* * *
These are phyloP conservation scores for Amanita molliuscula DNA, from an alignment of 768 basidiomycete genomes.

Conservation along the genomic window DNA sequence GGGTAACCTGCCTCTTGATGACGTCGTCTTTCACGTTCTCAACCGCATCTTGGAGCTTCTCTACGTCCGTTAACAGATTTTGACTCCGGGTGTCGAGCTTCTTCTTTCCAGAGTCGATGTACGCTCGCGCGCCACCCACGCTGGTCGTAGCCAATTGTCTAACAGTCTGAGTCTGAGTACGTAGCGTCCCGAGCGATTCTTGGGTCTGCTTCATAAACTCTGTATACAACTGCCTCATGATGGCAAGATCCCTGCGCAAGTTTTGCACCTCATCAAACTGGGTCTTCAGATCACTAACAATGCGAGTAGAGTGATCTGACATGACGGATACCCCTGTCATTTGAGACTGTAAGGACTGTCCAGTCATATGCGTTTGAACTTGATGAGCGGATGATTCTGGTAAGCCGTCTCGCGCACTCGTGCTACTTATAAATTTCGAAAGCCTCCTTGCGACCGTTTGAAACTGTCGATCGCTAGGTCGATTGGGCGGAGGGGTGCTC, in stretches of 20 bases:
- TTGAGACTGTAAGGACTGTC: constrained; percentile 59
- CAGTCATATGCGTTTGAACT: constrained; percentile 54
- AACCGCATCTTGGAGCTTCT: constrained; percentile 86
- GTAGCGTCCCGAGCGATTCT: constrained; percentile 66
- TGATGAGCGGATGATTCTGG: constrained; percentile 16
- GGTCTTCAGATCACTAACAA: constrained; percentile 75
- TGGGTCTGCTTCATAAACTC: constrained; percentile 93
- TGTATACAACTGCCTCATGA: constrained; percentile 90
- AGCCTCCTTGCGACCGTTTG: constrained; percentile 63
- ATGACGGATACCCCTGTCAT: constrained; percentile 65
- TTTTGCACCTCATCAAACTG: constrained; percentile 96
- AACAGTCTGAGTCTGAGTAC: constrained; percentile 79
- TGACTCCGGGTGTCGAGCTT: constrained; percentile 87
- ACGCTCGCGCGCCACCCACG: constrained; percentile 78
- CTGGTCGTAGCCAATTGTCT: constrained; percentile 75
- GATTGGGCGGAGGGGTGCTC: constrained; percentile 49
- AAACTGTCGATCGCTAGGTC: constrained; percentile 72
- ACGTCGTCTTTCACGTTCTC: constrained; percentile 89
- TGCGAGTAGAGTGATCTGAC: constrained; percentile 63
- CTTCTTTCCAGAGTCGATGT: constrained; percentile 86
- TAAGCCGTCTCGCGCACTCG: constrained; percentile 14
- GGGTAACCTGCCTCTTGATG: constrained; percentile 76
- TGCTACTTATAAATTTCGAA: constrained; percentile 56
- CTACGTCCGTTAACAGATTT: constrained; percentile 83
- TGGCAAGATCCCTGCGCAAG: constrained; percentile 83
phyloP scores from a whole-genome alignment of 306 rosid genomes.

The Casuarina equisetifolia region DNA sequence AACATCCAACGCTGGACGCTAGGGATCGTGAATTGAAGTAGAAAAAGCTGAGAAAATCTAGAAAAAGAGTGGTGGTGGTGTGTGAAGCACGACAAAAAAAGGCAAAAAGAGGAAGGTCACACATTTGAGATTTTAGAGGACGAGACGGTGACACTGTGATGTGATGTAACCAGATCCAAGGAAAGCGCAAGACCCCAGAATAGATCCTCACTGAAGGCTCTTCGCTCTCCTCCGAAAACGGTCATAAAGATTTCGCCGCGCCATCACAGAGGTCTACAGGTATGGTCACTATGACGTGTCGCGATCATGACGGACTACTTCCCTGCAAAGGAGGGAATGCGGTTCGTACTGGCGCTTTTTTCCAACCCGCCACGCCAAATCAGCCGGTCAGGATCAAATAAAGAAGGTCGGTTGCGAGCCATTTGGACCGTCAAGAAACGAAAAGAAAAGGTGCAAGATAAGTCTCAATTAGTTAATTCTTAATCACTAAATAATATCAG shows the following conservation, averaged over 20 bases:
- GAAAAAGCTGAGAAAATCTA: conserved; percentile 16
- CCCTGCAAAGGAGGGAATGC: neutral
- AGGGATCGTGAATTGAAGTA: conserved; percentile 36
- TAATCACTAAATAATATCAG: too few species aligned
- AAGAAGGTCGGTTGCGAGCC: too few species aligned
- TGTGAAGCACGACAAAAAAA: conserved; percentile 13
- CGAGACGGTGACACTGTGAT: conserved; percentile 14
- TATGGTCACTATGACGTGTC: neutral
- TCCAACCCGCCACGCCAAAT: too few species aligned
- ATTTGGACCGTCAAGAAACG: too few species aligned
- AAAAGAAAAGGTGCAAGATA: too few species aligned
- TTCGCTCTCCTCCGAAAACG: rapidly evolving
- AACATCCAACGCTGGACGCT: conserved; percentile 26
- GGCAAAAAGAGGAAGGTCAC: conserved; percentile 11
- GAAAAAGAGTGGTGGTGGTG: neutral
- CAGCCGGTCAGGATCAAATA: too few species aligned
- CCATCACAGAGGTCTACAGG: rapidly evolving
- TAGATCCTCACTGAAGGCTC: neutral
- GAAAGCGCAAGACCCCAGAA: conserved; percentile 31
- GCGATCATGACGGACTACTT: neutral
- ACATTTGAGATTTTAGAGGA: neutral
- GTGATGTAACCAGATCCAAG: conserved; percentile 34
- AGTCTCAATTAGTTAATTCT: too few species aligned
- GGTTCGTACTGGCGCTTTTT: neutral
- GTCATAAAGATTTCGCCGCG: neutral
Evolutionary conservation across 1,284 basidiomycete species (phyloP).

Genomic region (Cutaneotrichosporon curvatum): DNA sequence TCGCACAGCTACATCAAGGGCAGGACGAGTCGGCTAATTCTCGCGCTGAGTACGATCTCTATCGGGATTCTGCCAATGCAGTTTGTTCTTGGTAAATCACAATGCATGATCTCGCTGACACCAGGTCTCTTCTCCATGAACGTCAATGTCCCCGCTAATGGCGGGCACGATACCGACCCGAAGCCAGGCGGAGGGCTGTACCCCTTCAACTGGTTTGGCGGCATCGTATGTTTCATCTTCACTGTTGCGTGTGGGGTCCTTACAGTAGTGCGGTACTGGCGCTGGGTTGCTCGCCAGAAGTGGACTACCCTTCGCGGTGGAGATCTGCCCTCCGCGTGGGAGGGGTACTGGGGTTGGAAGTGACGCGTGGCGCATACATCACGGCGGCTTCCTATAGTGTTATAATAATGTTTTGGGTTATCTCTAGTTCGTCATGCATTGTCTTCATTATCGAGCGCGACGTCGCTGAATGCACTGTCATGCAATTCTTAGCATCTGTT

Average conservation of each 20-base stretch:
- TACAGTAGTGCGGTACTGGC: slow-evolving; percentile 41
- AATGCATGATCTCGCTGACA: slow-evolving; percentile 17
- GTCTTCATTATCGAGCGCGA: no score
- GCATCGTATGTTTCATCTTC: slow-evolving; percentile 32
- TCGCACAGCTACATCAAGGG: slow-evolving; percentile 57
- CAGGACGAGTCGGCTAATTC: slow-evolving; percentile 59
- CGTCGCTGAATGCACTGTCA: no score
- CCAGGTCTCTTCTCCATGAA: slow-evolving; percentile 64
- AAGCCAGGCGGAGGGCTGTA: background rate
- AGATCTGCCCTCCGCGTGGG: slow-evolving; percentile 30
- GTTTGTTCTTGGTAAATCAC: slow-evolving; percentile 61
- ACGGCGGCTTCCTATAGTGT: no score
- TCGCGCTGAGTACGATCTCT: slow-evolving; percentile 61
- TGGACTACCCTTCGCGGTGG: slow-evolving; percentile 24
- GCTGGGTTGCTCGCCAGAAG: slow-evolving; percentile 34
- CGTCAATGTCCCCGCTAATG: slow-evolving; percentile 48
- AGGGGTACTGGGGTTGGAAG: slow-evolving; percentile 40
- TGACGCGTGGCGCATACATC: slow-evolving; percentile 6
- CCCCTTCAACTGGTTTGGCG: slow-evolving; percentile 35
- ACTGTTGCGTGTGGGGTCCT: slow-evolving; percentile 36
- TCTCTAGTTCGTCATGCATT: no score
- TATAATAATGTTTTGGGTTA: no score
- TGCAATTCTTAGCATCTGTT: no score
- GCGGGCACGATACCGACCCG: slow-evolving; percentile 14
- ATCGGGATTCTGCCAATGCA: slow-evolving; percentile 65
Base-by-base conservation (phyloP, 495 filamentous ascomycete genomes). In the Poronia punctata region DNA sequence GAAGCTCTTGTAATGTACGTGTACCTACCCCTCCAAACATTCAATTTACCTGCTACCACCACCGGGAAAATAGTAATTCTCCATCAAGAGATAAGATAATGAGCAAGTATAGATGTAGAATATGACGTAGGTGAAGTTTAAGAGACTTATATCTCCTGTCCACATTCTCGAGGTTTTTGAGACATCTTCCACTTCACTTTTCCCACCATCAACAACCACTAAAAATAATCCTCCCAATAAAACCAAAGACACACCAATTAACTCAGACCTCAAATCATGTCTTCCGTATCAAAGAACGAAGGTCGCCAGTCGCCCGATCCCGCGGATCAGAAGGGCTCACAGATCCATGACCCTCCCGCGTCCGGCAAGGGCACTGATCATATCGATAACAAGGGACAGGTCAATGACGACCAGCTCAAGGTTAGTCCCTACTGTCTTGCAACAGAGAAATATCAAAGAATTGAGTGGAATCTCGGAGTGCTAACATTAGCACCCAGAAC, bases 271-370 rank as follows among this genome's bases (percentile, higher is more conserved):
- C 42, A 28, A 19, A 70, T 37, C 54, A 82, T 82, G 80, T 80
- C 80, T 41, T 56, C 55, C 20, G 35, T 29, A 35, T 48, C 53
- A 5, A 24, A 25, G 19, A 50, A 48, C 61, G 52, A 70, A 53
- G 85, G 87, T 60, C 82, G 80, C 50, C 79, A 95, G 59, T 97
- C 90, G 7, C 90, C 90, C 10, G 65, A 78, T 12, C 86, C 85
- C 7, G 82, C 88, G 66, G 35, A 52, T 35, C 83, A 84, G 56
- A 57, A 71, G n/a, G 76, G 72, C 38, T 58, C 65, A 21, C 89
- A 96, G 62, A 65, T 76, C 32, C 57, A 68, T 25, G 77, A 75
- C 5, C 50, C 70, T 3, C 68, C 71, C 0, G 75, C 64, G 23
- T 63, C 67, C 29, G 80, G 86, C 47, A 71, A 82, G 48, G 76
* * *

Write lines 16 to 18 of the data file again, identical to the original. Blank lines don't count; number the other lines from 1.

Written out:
- ACGCTCGCGCGCCACCCACG: constrained; percentile 78
- CTGGTCGTAGCCAATTGTCT: constrained; percentile 75
- GATTGGGCGGAGGGGTGCTC: constrained; percentile 49